• Diabetic retinopathy progresses from mild nonproliferative stage to more advanced vision-threatening proliferative retinopathy, which can be complicated by neovascular glaucoma or retinal detachment r8r9
    • Diabetic macular edema can occur at any stage of diabetic retinopathy r8
  • Nonproliferative retinopathy r10
    • Mild
      • Presence of more than 1 microaneurysm
    • Moderate
      • Presence of more than 1 microaneurysm, hemorrhages, and hard protein exudates
    • Severe
      • Presence of any of the following:
        • Diffuse intraretinal hemorrhages (20 or more according to international definition)r9 and microaneurysms in all 4 quadrants
        • Venous beading in more than 2 quadrants
        • Intraretinal microvascular abnormalities in more than 1 quadrant
  • Proliferative retinopathy r11
    • Characterized by neovascularization of the disk, retina, or iris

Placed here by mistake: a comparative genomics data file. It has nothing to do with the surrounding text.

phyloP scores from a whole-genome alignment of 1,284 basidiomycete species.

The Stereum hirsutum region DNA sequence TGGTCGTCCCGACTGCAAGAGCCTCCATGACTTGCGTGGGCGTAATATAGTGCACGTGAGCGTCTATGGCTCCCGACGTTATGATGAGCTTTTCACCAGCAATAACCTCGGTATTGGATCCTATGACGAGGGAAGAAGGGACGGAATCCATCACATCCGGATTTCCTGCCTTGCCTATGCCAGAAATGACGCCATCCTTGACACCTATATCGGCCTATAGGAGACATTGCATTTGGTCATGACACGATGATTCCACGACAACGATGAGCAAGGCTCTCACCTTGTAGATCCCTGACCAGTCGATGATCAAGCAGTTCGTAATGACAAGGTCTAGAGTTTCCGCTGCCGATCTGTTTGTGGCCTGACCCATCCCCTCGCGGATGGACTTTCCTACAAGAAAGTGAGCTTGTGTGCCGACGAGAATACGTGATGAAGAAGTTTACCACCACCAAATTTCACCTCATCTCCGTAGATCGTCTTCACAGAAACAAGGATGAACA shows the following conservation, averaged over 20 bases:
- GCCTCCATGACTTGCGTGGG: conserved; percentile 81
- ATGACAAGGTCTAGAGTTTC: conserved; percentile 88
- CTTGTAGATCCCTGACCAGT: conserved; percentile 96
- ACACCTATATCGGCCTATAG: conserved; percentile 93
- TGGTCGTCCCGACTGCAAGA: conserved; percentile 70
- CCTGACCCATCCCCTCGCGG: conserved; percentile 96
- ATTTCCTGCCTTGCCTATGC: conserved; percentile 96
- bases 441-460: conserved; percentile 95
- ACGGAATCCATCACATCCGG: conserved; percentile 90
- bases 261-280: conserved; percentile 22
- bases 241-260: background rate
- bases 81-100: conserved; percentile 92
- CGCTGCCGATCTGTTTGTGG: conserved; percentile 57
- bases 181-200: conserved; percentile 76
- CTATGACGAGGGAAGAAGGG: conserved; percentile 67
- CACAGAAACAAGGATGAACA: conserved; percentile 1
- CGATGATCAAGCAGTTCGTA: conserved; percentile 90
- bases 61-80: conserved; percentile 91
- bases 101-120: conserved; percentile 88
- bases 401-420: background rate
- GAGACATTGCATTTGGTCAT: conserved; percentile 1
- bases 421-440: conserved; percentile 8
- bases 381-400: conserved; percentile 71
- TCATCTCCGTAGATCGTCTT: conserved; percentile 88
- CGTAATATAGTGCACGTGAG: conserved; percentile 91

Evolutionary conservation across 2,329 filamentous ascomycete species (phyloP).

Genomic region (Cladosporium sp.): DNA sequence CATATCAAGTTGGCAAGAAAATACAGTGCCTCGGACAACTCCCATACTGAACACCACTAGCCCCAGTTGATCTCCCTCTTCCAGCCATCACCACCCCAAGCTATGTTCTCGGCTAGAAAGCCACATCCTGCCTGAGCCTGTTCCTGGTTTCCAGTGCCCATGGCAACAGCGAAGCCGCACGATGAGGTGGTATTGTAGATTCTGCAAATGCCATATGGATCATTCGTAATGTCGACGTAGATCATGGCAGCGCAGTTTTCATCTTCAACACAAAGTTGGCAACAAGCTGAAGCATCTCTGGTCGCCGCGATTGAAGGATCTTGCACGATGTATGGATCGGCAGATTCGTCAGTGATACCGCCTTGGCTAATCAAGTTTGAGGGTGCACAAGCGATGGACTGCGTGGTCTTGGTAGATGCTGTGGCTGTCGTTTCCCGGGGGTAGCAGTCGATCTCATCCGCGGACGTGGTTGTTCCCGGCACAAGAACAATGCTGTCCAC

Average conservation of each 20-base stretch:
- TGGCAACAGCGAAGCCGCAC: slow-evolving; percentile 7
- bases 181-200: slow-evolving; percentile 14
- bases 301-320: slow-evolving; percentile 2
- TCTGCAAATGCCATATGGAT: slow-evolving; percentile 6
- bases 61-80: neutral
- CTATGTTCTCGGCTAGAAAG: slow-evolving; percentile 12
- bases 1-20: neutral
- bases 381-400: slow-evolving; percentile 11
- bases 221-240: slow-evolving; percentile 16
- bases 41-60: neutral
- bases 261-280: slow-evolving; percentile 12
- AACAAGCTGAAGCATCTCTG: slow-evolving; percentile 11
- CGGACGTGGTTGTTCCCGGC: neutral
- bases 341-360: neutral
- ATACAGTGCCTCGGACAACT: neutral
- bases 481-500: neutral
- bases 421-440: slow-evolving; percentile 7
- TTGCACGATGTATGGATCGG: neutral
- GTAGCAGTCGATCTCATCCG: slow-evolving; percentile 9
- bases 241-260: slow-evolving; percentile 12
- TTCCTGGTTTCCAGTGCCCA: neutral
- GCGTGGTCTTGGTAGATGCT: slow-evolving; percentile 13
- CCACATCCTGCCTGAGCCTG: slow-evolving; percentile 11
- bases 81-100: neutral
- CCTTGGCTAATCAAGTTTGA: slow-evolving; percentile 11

• Associated with vitreous hemorrhages, gliosis, traction retinal detachment, and macular edema
      • Early proliferative retinopathy
        • Neovascularization of the optic disk in less than one-third of disk area
        • Neovascularization of the optic disk without preretinal or vitreous hemorrhage
        • Neovascularization elsewhere in less than one-half of disk area and/or without preretinal or vitreous hemorrhage
      • High-risk proliferative retinopathy
        • Neovascularization of the optic disk in one-quarter to one-third of disk area
        • Neovascularization of the optic disk and preretinal or vitreous hemorrhage
        • Neovascularization in the retina outside of the disk in at least one-half of disk area and preretinal or vitreous hemorrhage
      • Severe proliferative retinopathy
        • Preretinal or vitreous hemorrhage that obscures posterior fundus or central macular detachment
  • Diabetic macular edema
    • Clinically significant macular edema consists of retinal thickening with or without hard exudates involving the center of macula or close to it; this term has largely been replaced by the following terms: r9r12
      • Non-central involved diabetic macular edema (mild) r13
        • Retinal thickening in macula that is 1 mm or greater in diameter around the fovea and does not involve the central subfield zone
      • Central-involved diabetic macular edema (severe) r13
        • Retinal thickening in macula that is 1 mm or greater in diameter and involves the central subfield zone

Diagnosis

Clinical Presentation

History